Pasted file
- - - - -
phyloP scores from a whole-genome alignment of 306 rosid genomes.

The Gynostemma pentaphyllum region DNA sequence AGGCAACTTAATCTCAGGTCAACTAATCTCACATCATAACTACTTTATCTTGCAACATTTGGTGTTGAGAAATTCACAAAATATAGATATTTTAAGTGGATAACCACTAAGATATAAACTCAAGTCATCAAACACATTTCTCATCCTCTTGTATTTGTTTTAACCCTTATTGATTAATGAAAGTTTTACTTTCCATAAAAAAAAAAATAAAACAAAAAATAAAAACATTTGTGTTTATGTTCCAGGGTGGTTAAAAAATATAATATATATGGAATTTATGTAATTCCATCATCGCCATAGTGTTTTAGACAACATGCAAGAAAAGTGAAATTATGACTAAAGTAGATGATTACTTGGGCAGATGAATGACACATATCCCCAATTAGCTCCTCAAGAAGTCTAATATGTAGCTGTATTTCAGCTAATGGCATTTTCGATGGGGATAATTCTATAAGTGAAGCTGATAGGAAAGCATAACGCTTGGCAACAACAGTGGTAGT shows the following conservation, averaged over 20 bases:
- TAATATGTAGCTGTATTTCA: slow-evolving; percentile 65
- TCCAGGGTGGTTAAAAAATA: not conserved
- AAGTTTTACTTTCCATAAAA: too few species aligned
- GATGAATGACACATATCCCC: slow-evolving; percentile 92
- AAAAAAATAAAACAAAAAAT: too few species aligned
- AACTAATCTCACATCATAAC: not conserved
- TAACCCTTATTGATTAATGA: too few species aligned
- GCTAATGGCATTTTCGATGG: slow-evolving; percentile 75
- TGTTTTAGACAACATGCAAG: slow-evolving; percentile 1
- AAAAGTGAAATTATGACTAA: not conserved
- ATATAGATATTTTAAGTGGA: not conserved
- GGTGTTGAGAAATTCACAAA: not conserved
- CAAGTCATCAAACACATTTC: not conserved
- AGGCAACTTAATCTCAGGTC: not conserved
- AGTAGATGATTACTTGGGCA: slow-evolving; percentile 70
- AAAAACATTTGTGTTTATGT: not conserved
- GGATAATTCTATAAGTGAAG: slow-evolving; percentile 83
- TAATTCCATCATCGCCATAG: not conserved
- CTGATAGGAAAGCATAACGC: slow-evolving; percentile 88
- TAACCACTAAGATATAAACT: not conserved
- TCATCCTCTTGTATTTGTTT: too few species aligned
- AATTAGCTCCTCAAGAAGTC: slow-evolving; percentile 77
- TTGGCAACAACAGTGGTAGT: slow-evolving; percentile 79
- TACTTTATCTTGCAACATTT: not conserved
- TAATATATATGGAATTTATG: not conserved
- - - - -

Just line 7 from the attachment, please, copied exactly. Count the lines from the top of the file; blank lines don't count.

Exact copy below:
- AAAAAAATAAAACAAAAAAT: too few species aligned